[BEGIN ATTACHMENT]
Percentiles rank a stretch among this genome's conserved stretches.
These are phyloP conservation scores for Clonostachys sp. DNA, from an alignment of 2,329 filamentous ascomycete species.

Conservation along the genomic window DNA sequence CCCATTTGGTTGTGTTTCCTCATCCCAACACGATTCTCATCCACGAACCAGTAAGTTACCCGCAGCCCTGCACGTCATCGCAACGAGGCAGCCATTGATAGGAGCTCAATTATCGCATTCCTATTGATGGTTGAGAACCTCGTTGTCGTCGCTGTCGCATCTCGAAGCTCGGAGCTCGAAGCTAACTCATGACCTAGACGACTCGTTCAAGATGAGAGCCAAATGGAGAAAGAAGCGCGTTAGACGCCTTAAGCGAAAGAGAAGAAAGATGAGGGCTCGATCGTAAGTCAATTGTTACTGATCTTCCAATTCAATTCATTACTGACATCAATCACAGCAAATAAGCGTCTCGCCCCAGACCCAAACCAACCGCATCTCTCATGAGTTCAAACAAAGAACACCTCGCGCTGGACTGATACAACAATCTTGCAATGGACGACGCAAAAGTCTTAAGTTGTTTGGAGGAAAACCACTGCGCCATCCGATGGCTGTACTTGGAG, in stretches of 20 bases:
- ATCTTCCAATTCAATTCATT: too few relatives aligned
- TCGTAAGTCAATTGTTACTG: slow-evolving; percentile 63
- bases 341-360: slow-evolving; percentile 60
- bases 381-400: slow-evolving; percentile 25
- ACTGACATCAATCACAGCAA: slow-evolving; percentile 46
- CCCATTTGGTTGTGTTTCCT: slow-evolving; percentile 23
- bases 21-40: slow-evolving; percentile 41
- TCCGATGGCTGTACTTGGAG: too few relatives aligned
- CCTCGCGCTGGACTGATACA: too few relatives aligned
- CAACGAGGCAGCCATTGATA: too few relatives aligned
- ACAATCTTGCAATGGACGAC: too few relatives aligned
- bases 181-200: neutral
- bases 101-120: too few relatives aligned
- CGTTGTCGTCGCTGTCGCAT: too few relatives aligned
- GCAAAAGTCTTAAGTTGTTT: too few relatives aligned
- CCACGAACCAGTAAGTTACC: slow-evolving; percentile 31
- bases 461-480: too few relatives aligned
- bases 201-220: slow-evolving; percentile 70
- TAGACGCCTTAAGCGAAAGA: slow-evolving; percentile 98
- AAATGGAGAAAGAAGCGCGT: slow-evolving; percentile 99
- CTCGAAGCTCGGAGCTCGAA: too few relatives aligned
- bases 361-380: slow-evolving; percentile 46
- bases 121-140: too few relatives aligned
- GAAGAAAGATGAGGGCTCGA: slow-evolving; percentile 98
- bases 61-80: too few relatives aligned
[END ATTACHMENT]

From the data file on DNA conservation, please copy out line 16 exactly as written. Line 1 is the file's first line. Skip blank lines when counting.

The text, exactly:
- bases 101-120: too few relatives aligned